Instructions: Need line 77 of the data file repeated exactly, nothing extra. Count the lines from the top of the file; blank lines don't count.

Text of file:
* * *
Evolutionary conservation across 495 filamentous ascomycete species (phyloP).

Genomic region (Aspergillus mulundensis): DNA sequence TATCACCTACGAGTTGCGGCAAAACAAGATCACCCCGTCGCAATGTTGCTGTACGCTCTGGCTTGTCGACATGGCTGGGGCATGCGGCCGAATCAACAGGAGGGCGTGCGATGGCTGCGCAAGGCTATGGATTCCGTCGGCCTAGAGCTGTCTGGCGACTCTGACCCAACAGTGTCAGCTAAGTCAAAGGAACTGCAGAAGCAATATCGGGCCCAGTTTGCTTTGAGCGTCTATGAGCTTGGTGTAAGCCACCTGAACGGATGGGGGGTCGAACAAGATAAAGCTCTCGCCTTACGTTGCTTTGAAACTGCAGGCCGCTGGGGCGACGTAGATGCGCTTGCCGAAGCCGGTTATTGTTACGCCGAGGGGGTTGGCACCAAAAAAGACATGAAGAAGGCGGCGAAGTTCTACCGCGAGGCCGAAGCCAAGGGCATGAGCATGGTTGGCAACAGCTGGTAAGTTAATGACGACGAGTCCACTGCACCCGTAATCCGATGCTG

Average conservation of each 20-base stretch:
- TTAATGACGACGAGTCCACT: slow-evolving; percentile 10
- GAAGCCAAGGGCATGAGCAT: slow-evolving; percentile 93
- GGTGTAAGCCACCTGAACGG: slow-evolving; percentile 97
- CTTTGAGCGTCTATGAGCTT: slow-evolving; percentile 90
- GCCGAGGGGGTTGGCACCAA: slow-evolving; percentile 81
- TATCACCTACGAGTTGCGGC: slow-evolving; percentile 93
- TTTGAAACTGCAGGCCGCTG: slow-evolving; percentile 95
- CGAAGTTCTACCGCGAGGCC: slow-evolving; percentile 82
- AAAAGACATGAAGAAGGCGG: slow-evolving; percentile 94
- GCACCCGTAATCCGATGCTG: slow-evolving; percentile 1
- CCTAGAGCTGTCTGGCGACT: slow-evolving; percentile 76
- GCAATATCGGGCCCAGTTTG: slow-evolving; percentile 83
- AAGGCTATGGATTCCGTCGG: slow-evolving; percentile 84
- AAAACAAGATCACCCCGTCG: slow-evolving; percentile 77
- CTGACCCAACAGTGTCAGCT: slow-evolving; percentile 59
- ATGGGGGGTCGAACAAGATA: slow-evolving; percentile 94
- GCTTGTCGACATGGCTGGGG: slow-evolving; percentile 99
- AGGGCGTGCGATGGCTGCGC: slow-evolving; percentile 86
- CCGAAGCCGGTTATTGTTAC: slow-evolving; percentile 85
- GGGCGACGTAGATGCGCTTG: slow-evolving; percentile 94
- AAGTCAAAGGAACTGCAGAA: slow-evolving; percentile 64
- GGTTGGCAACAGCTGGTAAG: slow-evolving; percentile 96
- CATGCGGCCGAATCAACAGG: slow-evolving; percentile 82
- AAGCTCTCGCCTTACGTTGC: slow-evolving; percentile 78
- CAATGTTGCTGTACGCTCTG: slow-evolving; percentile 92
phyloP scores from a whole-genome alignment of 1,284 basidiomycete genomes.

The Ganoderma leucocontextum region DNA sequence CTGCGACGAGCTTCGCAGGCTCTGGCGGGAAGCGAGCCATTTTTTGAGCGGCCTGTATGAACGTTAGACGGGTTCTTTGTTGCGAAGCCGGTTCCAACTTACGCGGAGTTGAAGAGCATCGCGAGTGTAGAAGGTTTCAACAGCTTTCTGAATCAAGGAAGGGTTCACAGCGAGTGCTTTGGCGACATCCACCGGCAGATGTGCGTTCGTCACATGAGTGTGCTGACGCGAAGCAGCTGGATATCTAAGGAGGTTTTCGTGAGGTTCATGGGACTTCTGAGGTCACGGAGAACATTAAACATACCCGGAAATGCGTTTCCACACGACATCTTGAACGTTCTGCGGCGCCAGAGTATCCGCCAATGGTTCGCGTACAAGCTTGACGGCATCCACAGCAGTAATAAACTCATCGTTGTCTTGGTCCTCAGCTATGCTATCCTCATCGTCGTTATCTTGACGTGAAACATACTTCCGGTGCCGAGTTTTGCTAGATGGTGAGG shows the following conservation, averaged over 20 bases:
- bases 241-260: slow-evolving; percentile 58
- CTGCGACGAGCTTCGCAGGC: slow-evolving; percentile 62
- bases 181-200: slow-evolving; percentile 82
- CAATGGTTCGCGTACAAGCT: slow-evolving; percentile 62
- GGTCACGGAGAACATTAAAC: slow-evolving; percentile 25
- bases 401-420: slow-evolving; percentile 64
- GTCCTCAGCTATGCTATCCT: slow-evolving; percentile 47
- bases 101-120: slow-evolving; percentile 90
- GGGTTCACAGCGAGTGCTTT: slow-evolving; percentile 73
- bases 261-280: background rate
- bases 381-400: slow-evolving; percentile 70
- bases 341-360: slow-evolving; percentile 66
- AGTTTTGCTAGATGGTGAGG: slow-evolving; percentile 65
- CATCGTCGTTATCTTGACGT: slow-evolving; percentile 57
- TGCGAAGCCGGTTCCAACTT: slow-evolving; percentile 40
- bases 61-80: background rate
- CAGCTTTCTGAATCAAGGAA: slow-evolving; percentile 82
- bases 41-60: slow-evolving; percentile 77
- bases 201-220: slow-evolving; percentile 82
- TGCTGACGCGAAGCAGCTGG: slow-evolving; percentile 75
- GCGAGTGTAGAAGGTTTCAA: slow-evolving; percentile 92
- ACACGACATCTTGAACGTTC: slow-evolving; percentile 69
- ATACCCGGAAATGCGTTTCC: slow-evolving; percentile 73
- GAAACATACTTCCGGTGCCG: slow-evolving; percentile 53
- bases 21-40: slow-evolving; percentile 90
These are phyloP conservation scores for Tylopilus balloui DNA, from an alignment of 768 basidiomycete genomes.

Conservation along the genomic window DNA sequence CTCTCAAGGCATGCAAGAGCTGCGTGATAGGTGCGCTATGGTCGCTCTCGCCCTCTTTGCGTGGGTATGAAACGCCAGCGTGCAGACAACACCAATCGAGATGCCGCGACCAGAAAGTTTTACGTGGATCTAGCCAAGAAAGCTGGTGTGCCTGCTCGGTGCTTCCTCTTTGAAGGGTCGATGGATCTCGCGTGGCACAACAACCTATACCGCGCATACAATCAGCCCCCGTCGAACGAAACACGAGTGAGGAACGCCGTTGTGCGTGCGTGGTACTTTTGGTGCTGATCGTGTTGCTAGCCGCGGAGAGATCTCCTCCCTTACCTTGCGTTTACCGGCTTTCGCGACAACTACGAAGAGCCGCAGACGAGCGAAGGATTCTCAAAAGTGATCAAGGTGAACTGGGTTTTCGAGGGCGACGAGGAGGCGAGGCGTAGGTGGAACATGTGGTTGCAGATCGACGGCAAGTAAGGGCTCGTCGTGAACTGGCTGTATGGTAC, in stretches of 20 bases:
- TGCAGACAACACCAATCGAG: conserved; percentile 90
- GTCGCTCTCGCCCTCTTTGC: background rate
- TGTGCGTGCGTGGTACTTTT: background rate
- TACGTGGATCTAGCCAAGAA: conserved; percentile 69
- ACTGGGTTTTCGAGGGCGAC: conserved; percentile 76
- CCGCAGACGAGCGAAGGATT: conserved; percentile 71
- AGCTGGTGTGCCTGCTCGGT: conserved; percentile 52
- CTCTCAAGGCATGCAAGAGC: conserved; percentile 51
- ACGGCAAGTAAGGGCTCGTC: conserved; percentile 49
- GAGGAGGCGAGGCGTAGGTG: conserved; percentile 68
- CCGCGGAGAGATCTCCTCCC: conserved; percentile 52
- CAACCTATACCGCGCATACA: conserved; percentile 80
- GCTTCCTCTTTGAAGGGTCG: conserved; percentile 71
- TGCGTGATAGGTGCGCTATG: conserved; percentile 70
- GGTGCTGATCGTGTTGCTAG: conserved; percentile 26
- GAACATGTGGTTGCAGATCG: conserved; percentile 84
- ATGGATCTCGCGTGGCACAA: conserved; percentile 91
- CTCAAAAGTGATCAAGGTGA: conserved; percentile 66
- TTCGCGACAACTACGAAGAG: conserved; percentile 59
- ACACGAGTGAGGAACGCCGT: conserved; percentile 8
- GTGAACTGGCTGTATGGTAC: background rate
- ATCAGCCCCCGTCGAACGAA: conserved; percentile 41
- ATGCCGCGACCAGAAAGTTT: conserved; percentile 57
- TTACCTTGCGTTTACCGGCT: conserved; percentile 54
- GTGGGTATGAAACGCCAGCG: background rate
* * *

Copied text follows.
- ACACGAGTGAGGAACGCCGT: conserved; percentile 8